Think Tank

How Fast Should An Ambulance Be To Save A Life

How Fast Should An Ambulance Be To Save A Life

How Fast Should An Ambulance Be To Save A Life

Every time we see an ambulance stuck in traffic, some of us feel pity and secretly say a prayer for the one whose life is in danger, while some of us choose to be indifferent. But all of us would agree that an ambulance is expected to be really fast in reaching its destination. Have you ever thought how fast an ambulance should be in order to save a life?

Let’s try and understand what happens when an ambulance is called for. There are various incidents that can trigger the need for an ambulance, accidents being a major one. The others include heart attacks, stroke, pregnancy, surgery complications, etc.

Accidents fall under trauma management and need immediate medical attention. The most important task during an accident is to stop bleeding. Because the more the blood loss, the more the damage to the victim’s body. While a few ambulances (like 108) have a first-aid support system or an accompanying paramedic who can help stop bleeding, many ambulances don’t have such support.

Once an accident victim reaches the hospital, a CT scan is done to reveal any internal bleeding or fractures. Only after the CT scan is done, the actual treatment begins. Similarly, in the case of heart attacks or chest pain, an ECG is required to understand the exact nature of the problem, while in the case of a stroke, an MRI scan is required.

Now, let’s suppose that an ambulance is called for urgently in an emergency situation. Based on the location and its proximity to the nearest hospital, it would take anywhere between 30 minutes to 2 hours for the ambulance to reach the patient. Meanwhile, if the patient is taken to the nearest hospital but, unfortunately, the hospital doesn’t have a CT scan/ECG/MRI facility, the patient would have to be shifted to another hospital with adequate facilities. This would further delay the treatment.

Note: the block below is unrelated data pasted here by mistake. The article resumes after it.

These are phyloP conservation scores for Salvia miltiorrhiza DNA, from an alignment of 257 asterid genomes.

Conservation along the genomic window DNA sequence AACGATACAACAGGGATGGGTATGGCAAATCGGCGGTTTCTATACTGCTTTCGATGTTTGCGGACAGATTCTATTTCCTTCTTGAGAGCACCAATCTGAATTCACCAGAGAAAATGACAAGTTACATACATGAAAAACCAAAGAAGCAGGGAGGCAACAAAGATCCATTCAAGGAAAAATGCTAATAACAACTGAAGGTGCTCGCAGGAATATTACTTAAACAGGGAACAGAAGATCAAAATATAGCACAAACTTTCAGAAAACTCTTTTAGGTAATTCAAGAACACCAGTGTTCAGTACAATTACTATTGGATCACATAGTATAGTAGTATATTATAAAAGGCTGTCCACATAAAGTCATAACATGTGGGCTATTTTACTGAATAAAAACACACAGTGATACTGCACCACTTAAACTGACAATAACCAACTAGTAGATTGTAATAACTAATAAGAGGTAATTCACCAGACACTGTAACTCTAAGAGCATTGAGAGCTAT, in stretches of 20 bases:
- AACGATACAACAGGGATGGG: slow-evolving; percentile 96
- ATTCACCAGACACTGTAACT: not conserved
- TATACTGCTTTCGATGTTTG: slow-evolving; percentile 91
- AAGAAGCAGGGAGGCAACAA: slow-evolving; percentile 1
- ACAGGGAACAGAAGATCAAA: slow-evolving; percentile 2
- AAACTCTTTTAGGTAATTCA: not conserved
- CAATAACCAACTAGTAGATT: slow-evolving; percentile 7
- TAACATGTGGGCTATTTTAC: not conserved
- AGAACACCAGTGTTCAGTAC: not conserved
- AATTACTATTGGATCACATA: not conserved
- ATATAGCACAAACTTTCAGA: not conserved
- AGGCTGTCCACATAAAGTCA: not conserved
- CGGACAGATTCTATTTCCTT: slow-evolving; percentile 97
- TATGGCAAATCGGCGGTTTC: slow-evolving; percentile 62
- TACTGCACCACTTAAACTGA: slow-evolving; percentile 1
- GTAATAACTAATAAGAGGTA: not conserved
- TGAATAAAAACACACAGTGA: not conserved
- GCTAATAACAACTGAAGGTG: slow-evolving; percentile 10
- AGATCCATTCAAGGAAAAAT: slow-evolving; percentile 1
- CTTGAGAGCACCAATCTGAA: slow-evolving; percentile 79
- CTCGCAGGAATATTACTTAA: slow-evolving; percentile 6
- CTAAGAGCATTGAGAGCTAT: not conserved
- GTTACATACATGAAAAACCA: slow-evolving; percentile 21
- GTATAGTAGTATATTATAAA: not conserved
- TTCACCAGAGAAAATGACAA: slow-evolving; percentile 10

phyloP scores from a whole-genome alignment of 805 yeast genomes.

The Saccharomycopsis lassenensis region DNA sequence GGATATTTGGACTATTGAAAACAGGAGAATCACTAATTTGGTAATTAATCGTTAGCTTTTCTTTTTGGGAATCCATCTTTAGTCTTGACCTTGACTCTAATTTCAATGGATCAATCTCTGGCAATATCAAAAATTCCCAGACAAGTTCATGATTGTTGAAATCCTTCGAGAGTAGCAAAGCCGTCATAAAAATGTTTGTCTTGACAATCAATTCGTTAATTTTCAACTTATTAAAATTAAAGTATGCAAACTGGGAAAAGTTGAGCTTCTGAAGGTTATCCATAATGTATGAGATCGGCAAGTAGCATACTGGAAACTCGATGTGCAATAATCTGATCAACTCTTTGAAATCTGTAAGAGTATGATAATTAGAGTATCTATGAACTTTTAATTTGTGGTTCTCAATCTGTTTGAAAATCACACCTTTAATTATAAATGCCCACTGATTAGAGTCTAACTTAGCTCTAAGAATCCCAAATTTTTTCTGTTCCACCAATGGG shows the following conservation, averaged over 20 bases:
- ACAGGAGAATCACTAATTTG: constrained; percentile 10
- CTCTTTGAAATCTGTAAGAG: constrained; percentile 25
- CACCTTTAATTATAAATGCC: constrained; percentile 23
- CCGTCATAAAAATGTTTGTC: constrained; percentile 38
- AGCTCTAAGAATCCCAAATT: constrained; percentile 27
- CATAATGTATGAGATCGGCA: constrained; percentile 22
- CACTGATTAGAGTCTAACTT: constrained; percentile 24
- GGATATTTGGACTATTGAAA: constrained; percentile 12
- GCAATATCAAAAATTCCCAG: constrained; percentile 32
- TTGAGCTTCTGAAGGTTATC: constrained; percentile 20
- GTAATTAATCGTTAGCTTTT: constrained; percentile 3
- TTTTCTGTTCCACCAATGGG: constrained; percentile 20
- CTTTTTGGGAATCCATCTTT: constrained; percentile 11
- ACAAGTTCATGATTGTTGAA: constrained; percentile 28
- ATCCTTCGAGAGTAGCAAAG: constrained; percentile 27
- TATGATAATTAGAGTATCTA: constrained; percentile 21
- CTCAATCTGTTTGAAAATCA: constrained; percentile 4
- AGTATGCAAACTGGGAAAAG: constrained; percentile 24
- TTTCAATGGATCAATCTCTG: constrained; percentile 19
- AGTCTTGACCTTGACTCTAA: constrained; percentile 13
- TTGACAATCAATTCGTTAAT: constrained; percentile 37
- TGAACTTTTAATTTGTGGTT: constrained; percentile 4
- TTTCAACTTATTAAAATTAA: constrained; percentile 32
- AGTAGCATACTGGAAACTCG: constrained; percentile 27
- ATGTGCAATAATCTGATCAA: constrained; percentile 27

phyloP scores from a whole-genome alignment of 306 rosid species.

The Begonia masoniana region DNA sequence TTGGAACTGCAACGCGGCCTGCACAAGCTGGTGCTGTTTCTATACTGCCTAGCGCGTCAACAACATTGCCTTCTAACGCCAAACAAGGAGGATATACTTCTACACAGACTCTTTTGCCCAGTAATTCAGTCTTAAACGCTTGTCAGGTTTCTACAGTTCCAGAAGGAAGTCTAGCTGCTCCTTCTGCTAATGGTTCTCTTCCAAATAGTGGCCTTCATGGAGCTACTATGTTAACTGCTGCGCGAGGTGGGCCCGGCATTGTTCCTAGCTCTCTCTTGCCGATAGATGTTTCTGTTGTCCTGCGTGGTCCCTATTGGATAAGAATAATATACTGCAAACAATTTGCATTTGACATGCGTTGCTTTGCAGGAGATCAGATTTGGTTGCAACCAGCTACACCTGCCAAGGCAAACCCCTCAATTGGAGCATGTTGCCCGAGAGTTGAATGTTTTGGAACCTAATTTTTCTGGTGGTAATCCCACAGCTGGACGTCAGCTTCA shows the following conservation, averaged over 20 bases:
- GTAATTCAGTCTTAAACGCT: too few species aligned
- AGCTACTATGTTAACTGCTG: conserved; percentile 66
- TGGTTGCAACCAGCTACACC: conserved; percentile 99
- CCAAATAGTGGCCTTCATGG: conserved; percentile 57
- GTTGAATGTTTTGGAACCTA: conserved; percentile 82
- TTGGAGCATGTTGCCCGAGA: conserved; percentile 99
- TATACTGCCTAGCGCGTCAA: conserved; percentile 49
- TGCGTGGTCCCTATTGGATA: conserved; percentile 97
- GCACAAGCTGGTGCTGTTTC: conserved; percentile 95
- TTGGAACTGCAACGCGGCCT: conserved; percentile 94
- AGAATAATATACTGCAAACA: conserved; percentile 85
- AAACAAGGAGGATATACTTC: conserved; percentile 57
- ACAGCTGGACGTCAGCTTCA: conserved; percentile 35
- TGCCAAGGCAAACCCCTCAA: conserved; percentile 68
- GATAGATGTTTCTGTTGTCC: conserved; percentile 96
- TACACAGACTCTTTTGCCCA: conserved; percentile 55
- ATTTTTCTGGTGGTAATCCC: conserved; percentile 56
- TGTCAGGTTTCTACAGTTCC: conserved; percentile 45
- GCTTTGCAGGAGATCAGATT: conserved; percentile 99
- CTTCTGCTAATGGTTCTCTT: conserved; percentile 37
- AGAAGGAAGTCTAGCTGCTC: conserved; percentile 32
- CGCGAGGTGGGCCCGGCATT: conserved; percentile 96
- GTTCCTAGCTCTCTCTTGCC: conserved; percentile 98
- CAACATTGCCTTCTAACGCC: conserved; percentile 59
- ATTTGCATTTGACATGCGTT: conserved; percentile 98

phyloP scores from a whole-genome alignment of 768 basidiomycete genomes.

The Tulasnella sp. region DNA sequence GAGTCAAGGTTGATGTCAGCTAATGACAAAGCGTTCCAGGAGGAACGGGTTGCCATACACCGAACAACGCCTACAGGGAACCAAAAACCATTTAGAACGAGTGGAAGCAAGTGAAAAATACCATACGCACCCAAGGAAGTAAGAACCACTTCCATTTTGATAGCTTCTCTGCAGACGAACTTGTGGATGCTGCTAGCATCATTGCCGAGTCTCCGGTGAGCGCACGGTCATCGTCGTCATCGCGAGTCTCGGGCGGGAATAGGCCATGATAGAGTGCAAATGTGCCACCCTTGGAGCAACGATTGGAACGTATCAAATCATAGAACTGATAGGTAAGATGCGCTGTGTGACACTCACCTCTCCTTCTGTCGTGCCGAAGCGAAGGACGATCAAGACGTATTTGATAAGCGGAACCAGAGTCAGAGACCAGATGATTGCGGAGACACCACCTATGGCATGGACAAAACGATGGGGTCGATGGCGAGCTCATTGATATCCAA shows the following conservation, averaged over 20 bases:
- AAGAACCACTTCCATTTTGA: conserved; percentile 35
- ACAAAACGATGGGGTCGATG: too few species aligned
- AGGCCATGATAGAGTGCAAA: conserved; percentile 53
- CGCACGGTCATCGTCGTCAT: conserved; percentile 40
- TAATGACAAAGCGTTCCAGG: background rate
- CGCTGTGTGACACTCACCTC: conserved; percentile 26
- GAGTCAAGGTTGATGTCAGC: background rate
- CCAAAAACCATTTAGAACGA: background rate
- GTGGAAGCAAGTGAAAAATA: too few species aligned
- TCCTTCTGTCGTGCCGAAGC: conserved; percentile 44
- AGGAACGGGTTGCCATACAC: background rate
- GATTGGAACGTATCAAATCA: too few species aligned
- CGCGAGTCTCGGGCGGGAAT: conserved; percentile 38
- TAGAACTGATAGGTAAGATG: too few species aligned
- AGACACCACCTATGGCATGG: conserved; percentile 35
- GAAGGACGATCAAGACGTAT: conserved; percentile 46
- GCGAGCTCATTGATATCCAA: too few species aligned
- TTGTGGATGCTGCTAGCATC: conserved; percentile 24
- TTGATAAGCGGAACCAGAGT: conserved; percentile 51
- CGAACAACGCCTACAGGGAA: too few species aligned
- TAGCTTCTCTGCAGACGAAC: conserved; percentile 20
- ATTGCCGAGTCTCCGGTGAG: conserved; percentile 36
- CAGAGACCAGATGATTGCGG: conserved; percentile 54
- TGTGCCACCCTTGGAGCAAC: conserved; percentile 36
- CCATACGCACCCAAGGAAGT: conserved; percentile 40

Sometimes, it happens that an ambulance is called for quite late even in an emergency, especially in the case of heart attacks and stroke. When a person is unresponsive for more than 5 to 10 minutes, he/she should immediately be rushed to a hospital.

To sum up, most patients end up reaching a hospital approximately after 3-4 hours of an emergency. But experts say that for quick recovery, a patient should reach the hospital within the first hour of the emergency. The first one hour after an emergency is extremely crucial for a patient’s life because it presents the maximum opportunity to diagnose and treat the problem.

If a patient is taken to a hospital after one hour of an accident or medical emergency, the chances of recovery are estimated to fall down by almost 60%.

Since a minimum of half hour has already lapsed by the time an ambulance reaches the patient, the ambulance has to be as fast as possible to take the patient to the hospital within the next half hour. Unfortunately, this doesn’t happen many times due to traffic congestion and other problems. While these problems can’t be solved instantaneously, we could at least inculcate a culture to give way to an ambulance when we hear a siren.

At CARE Hospitals, we sincerely urge every citizen to proactively help ambulances move quickly and educate others to do the same by spreading awareness. It is reported that thousands of people lose their lives due to ambulance delays. By giving way to an ambulance, you might give a new lease of life to someone!

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